In this section, we will discuss each step of the process in more detail, providing you with the necessary information to navigate the guardianship system in Wisconsin.
Filing a Petition
The first step in initiating a guardianship proceeding in Wisconsin is to complete the required paperwork and submit it to the Register in Probate Office in the county of residence of the ward. This paperwork includes a petition for the appointment of a guardian, as well as any necessary supporting documentation.
Once the petition is filed, the court will review the application and determine whether guardianship is necessary. It is crucial to file the petition within the required time frame, as failure to do so may result in the court rejecting the petition. Ensuring that the petition is accurate and submitted in a timely manner is essential for a successful guardianship application.
Protective Placement and Guardian ad Litem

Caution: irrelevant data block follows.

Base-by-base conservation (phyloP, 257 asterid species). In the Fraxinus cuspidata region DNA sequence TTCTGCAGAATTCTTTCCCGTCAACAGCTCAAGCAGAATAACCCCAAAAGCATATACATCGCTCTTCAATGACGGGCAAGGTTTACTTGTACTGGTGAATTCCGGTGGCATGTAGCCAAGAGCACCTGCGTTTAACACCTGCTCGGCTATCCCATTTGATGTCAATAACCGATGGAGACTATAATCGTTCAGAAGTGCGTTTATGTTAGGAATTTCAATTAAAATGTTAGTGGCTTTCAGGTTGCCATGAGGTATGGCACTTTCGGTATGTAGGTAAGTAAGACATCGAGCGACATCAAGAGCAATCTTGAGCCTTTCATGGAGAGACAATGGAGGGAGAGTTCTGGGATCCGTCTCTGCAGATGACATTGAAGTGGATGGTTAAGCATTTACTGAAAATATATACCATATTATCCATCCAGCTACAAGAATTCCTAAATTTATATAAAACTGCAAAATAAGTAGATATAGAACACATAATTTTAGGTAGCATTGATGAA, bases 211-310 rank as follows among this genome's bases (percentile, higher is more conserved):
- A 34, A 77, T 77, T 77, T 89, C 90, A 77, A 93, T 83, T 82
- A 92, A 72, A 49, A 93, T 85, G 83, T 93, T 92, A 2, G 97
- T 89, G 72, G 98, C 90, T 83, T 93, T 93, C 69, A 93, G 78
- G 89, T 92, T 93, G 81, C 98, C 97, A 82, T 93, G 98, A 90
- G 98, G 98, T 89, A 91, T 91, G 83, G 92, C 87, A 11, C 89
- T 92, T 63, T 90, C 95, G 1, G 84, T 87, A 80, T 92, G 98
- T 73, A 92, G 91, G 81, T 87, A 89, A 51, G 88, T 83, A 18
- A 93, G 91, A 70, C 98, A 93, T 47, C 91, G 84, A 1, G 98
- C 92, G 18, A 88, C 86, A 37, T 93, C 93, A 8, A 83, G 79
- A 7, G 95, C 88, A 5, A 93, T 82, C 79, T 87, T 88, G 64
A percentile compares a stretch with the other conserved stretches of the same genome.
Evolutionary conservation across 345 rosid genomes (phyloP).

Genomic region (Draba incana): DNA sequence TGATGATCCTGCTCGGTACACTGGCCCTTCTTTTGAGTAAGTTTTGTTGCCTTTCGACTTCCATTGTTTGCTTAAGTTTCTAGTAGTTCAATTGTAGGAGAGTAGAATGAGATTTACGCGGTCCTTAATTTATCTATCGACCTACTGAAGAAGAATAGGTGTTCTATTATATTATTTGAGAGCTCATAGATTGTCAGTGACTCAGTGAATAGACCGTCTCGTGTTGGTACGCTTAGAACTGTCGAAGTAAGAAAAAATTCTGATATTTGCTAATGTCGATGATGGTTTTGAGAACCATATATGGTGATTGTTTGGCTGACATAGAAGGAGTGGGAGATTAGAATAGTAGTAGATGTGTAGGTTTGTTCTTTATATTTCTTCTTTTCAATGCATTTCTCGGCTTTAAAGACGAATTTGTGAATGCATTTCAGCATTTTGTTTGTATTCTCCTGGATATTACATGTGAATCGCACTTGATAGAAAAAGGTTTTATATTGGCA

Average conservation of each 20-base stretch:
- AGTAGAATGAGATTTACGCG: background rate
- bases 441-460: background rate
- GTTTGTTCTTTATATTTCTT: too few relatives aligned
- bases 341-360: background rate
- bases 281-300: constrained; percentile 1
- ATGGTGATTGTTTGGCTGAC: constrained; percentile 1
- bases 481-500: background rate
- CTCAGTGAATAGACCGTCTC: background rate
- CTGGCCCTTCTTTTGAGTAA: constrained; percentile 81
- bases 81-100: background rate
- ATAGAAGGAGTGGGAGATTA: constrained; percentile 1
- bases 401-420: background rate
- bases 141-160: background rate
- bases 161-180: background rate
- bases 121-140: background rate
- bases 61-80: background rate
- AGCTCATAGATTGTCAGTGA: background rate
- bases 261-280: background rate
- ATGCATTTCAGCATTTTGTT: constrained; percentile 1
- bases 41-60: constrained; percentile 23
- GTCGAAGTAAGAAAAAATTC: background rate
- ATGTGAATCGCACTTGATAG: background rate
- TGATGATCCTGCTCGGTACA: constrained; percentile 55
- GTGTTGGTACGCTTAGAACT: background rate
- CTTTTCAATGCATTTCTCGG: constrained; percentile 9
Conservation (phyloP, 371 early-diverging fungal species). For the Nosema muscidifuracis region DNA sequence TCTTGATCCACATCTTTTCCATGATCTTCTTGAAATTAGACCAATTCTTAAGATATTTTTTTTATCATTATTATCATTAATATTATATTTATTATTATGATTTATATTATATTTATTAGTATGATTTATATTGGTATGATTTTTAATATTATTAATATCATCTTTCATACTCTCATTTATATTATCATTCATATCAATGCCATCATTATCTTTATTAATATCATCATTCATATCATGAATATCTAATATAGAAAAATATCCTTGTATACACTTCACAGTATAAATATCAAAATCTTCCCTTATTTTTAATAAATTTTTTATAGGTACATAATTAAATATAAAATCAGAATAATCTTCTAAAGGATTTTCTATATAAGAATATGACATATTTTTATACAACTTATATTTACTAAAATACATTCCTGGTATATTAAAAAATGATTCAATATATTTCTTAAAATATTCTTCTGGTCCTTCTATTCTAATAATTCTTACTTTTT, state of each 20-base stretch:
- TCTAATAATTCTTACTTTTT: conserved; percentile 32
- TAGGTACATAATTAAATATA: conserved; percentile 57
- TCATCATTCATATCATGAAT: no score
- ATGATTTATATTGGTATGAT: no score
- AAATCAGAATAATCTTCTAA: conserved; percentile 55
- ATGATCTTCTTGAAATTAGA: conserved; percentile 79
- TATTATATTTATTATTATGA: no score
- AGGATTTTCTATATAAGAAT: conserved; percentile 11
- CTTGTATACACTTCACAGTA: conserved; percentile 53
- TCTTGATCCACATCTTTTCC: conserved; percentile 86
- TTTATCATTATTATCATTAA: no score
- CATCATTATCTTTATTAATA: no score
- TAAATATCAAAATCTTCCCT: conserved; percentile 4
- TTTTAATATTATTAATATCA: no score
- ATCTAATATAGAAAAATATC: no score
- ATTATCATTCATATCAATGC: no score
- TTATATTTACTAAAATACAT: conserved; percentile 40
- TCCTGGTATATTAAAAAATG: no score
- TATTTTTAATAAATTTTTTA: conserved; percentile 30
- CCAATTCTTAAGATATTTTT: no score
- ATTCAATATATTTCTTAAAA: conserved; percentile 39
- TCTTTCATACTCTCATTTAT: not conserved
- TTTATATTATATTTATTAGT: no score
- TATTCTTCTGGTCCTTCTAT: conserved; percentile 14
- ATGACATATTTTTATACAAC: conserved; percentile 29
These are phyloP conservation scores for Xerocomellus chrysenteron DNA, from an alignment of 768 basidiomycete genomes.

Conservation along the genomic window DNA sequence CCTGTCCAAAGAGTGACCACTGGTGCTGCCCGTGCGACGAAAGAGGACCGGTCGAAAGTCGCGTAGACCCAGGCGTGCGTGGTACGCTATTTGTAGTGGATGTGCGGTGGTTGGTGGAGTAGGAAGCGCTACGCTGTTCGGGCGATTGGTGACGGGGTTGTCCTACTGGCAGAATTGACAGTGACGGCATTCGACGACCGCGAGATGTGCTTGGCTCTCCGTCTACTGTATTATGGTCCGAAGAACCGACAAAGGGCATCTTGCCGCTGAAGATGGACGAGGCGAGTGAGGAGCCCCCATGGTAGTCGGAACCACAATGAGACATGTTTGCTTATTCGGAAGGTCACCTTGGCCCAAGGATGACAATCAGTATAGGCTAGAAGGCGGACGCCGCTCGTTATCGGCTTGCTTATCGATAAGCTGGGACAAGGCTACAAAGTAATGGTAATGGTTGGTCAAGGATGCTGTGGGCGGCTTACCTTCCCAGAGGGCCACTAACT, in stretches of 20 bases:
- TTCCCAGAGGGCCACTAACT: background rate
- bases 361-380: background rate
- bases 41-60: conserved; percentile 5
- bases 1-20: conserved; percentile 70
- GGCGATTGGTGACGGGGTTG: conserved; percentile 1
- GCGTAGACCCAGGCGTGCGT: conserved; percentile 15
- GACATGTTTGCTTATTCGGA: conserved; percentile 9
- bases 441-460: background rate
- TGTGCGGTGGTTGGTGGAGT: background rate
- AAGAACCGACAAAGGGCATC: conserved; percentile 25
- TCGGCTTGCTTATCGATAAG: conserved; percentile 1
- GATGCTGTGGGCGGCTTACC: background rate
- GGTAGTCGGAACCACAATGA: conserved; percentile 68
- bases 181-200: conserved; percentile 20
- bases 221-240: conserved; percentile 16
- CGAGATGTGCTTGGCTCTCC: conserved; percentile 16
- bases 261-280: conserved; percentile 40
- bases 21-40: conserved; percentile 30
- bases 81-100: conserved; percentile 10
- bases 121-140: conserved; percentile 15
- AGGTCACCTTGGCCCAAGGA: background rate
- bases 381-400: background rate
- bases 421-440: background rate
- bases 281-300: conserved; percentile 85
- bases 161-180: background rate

Protective placement and the appointment of a Guardian ad Litem are essential components of the guardianship process in Wisconsin. Protective placement ensures that individuals under guardianship receive necessary care and supervision in licensed facilities while making sure the placement is the least restrictive option for the individual.
A Guardian ad Litem is an attorney who acts as an advocate for the ward in court proceedings, presenting the ward’s best interests to the court. Their role is crucial in ensuring that the ward’s rights are adequately represented and that guardianship is established in the most suitable manner.